“Soulsucker” (Subsonic)

The A-side is kind-of-good minimal breakbeat with James Brown samples; I'd say it's probably a good mix tool. It's quite minimal, but it has nice old-school breaks, and it's not bad, actually. I think I'd probably play that in a mix, maybe with a tune that's a little more programmed that could do with a real loop of something; this could be a good one to play underneath it. The other side is a house mix that wouldn't be for me but would probably serve the same purpose for others.


“Digital World” (Art of Disco)

There's a really big buzz about these Germans in London. Their remixes are quite edgy; they're not afraid to have some riffy synths going on. This is the kind of thing — if I was playing a set where I didn't just have to play breaks — I'd probably be interested in playing.


“Punk or Funk” (Rhythm Syndicate)

So this is JDS' “Punk or Funk,” and even though they're soon to be doing stuff for my label, I've been trying to get this record for ages — since I heard it in Spain one New Year's Eve. There's actually a bootleg of this with Missy Elliott about that's much easier to find; JDS don't even have copies of the original. I think like anyone, they've moved on a bit, but I think they've still got a good raw sound.


“Strings of Life” (Transmat)

I've wanted this for ages, but it's hard to get in England. This is where my roots are from, and I know it originally because it was sampled in lots of hardcore records. Same as [how] breaks is going through a state now where it's thieving everything, back in the hardcore days, it was the same deal. We do a TCR once-a-year party playing classic tunes, really strong stuff rather than the latest CD-R, and this will be perfect for the next.


“Try to Burn” (Mob)

This one is wicked, really hooky, like it's influenced by some of the '80s electroclash stuff. It's between house, breaks and funk. The JDS mix is just pumped up a bit, a bit more havin' it, so it could play to two different times of night. I like to have a 12-inch where you've got two different flavors. I think you have to give people consistent quality these days, and if you can give people two reasons to want something, all the better.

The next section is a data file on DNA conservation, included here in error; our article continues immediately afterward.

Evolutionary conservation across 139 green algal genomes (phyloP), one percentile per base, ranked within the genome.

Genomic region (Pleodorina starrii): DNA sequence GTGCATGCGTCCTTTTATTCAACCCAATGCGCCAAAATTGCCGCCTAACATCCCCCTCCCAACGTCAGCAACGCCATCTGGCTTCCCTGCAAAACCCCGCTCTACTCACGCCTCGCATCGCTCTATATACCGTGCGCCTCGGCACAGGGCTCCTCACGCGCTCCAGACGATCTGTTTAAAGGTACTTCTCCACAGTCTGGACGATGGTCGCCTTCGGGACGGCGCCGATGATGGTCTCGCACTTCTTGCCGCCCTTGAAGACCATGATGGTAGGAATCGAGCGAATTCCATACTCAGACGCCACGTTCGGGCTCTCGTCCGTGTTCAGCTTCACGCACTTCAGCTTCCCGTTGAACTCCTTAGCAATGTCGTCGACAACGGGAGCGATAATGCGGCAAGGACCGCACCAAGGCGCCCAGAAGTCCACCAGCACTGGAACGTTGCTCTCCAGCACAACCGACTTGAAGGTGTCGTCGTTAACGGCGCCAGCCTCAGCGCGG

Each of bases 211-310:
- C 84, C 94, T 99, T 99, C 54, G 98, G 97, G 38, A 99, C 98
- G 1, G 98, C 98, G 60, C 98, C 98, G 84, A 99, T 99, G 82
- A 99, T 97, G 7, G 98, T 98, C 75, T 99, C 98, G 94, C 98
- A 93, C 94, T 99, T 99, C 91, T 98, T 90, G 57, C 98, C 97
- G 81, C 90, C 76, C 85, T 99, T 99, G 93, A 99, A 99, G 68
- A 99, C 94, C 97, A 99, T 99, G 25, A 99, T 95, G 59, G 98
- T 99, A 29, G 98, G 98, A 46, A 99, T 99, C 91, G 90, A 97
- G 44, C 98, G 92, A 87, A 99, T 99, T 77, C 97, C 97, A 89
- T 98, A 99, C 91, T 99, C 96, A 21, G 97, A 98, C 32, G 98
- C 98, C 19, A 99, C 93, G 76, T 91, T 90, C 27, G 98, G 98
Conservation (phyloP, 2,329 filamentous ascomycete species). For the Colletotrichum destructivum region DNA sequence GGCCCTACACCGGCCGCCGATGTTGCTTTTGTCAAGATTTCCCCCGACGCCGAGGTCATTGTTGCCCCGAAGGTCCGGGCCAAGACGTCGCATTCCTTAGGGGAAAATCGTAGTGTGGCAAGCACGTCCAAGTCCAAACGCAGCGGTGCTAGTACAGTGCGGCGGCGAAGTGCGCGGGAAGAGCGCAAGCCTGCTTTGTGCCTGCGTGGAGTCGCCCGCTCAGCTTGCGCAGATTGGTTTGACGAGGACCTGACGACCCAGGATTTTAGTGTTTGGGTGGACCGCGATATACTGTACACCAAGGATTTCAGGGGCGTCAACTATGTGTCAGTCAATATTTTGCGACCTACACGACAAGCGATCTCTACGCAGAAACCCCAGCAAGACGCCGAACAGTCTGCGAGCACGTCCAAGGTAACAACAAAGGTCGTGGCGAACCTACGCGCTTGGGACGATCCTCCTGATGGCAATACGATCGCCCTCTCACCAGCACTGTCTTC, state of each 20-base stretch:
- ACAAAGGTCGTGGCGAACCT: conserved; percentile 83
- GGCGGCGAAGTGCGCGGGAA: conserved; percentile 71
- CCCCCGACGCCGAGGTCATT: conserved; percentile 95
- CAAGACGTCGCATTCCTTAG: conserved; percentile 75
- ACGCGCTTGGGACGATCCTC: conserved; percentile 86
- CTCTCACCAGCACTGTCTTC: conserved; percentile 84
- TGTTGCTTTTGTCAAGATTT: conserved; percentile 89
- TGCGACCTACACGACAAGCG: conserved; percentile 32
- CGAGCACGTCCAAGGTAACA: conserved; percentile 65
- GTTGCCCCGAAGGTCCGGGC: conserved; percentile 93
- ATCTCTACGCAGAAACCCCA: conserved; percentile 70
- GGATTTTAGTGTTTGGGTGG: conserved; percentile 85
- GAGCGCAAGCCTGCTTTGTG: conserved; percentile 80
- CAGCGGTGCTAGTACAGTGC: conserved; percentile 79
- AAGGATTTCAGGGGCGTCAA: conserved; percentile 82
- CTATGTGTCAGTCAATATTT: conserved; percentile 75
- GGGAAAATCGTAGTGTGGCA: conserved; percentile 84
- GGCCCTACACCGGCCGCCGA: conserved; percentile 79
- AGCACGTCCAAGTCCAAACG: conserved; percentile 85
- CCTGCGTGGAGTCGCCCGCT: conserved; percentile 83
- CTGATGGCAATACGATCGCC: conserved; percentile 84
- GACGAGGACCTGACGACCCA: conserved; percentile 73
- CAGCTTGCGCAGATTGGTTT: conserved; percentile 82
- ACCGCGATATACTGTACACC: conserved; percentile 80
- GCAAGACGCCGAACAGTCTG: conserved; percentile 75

“4 the White Knight” (Lot 49)

So this is Lot 49, Meat Katie's new label. And the track features Afrika Bambaataa's spiritual son. This is an exciting track that sounds like an old Martin Luther King Jr. sample with a nice driving percussive break, and then on the other side, a slightly more techy Christian J mix. You could probably play this anytime.


“Electric Fence” (I-Lectrik)

This one's quite percussive, quite minimal, and I like Splitloop. It's quite minimal, driving stuff. I prefer the original, though, because it sounds a bit more groovy. But all around it's nice, solid stuff.


“Never” (Classic)

I picked this up out of the out-of-print bin. Again with Tiefschwarz, it's nice electronic house — not something I can play all the time, but, occasionally, it's a good odd one just to annoy the purists.


“Starts With the Funk”/“Vaz Lite” (Streetwise)

I think Streetwise is a really good label, actually; it won best new label in Breakspoll. I believe this is Vigi and Zero under another name, and this is just a really good solid, driving funk track.


Pre Acediasts EP (Meshkey)

I was interested in this because it was produced by the DFA, whose work is so groundbreaking from being so raw. LCD Soundsystem's “Losing My Edge” had all these beats out of time. Anyway, this is quite punk-funky, noisy, and it's Japanese vocals, so it makes it a bit of a limited market. I like the vibe, though.